Monochromatic green. That’s the color of Iraq. All the cities we ever flew around appeared as varying shades of green. Despite several flights per week around the country, I can’t even say that I ever actually saw Iraq with my own two eyes. Instead, it seemed like I was in a helicopter watching a movie about flying around Iraq.
Viewed through night vision goggles, all light appears white; to include shooting stars. There we so many shooting stars. Here’s a tip for any aspiring military pilots: When executing combat missions under the cover of darkness, don’t talk about how many shooting stars you see. Other crew members simply won’t appreciate the beauty inherent to these singular events. Apparently, looking in the direction of possible threats has more value.
Why was I noticing shooting stars? Because they’re attention-getting. They are a bright light, the essence of ‘visibility’ itself, streaking across an otherwise dark sky. My crew’s point was well taken though; “Pay attention to what needs attention.”
Outside the cockpit, distractions abound. When flying, when living one of these ‘mini-lifetimes’, it is easy to categorize things as distractions. During a flight the timeline is set; the end is literally hours away. Think about what a distraction even is. Fundamentally it begs for something to be distracted from. There must be a goal, a reason. When flying, the mission, the intent, the goal; all these are clear. Mankind doesn’t take to flight on a whim. Or maybe it is a whim, but even flying for enjoyment is still a goal whose attainment distractions can prevent. Crashing and dying is not enjoyable.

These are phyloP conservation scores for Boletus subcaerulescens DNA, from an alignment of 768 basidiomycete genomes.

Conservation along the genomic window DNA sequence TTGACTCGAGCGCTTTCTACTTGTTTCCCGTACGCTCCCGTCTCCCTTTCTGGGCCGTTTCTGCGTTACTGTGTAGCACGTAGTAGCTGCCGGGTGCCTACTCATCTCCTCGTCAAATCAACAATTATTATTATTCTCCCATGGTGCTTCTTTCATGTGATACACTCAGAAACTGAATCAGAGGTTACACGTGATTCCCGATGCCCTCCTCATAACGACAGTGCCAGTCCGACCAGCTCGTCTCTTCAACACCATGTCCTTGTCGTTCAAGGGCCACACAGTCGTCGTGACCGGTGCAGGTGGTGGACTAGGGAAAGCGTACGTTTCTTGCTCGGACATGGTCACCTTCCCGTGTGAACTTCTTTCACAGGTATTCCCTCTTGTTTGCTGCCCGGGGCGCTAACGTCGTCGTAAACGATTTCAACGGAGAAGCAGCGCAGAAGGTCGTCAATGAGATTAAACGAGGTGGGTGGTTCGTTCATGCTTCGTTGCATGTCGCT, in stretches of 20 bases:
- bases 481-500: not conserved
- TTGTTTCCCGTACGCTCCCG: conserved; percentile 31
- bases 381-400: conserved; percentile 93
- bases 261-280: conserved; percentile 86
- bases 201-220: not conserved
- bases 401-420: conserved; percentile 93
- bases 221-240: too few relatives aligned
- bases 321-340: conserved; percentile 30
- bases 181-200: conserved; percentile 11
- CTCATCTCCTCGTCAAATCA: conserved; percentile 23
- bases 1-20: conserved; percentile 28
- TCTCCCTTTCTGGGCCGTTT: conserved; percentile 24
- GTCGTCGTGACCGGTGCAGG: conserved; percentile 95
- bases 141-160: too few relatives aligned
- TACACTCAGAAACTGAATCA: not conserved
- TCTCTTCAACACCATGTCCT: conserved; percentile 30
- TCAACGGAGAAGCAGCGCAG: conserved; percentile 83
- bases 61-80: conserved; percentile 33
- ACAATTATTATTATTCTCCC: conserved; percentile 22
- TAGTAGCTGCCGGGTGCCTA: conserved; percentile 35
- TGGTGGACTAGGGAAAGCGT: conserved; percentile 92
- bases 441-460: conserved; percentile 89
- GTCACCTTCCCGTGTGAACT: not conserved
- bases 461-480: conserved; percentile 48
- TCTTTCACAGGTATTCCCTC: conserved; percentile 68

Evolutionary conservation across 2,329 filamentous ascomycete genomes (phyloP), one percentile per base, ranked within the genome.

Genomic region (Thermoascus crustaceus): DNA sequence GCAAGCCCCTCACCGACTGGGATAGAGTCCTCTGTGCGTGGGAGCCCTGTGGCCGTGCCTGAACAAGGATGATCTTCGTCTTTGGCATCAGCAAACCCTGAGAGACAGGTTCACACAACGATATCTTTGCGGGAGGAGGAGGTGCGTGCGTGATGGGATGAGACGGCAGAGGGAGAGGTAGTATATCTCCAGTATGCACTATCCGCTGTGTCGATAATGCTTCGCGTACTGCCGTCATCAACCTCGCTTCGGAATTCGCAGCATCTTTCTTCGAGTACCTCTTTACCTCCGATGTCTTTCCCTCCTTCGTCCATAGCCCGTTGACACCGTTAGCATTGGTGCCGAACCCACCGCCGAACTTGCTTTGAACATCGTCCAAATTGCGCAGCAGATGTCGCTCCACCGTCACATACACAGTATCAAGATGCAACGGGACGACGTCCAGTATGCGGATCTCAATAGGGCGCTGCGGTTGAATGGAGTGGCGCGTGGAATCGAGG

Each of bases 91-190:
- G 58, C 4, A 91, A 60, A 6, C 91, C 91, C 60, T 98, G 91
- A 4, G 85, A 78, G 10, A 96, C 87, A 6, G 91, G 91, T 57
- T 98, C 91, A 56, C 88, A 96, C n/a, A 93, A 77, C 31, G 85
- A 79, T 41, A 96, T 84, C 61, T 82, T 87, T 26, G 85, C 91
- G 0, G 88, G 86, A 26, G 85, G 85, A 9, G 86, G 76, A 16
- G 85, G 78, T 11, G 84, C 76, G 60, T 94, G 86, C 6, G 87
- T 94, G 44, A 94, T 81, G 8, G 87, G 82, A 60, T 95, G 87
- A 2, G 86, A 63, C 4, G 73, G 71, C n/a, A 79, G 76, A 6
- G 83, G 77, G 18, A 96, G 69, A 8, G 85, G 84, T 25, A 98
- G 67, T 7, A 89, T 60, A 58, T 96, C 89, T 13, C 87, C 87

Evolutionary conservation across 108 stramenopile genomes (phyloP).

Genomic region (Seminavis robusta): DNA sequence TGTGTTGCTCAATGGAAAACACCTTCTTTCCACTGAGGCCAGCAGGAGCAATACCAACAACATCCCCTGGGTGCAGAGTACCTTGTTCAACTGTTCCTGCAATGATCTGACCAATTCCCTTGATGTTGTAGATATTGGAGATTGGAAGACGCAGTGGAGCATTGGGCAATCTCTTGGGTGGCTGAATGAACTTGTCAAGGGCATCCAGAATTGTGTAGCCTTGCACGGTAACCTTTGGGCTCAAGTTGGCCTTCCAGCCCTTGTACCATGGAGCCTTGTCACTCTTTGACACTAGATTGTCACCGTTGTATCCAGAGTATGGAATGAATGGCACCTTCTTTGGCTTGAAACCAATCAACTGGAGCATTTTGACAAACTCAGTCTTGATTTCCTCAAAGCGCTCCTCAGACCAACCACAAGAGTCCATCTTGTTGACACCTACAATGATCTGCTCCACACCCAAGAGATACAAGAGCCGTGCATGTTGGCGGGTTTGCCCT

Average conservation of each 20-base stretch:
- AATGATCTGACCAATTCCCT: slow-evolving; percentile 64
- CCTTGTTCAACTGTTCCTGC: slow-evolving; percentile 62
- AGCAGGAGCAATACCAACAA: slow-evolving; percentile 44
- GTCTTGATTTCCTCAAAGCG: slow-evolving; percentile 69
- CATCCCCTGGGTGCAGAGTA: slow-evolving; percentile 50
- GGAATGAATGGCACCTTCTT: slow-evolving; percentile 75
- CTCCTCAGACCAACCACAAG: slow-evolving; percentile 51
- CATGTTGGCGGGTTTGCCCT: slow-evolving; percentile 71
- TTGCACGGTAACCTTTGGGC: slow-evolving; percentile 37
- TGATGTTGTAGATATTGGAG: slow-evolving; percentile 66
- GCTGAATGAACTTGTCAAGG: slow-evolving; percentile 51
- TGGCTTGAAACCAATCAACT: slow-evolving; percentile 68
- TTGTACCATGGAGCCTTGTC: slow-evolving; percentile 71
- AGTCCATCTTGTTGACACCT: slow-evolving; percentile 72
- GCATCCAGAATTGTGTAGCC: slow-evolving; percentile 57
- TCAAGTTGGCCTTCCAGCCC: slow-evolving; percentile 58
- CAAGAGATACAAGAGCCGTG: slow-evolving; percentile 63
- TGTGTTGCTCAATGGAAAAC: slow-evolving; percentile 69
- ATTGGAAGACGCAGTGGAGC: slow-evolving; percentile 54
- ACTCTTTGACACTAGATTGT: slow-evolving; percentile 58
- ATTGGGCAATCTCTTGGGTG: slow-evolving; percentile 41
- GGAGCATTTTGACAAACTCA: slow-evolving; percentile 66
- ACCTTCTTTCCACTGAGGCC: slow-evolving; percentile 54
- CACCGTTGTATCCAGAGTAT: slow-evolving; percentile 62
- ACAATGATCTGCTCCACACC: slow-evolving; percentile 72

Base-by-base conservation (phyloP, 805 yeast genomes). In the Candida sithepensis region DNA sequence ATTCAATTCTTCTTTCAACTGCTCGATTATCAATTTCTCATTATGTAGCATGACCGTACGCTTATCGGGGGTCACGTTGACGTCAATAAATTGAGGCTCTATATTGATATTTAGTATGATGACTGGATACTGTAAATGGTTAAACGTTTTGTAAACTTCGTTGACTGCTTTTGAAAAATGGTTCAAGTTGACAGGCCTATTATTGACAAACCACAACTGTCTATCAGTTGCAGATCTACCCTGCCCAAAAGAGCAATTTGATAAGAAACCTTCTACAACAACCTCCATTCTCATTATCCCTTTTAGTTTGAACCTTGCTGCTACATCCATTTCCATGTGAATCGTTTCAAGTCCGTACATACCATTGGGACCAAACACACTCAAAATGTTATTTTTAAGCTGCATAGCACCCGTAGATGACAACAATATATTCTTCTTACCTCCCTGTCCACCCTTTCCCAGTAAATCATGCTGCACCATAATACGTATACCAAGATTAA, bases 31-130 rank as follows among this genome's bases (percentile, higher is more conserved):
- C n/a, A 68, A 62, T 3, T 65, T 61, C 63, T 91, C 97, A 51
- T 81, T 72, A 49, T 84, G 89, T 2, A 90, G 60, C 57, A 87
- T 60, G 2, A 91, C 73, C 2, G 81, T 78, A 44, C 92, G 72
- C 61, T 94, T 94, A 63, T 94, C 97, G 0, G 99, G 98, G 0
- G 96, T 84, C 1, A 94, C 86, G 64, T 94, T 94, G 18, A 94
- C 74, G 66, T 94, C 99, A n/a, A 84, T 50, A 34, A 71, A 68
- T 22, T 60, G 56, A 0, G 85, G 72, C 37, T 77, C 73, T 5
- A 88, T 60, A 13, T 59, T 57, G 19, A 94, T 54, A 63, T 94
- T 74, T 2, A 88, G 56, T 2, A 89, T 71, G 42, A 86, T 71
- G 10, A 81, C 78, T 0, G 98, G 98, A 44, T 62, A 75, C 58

Regular grounded life, on the other hand, does not have a set timeline. The end is nowhere in sight. But, just like flying, life has responsibilities that must receive attention. Does life have events like shooting stars that are distracting? Certainly. Should life’s shooting stars be viewed at the risk of failing to attend to the bigger responsibilities? No. Like I had to learn to stop noticing the seemingly unavoidable shooting star, all of us could stand to stop giving attention to life’s many distractions.
Attention is a function of time. It is a scarce resource. Pilots learn this the hard way. We call it channelized attention. Channelized attention is when we focus too much attention on something insignificant, such as a burnt out light bulb, instead of the significant gauge that tells us we’re descending into terrain. Channelized attention’s effect on grounded people may take longer, but let’s not kid ourselves about its strength.
Each of us must decide how long we will focus on life’s burnt out light bulbs while the aircraft is descending. The difficulty is, unlike large flying organizations which have an overall mission from which they delegate to pilots smaller missions, life does not have a universal mission. Each one of us must decide our purpose. Only you will ever know yours. But you do know. You’ve always known. It’s time then. Pay attention. I can’t afford for you not to.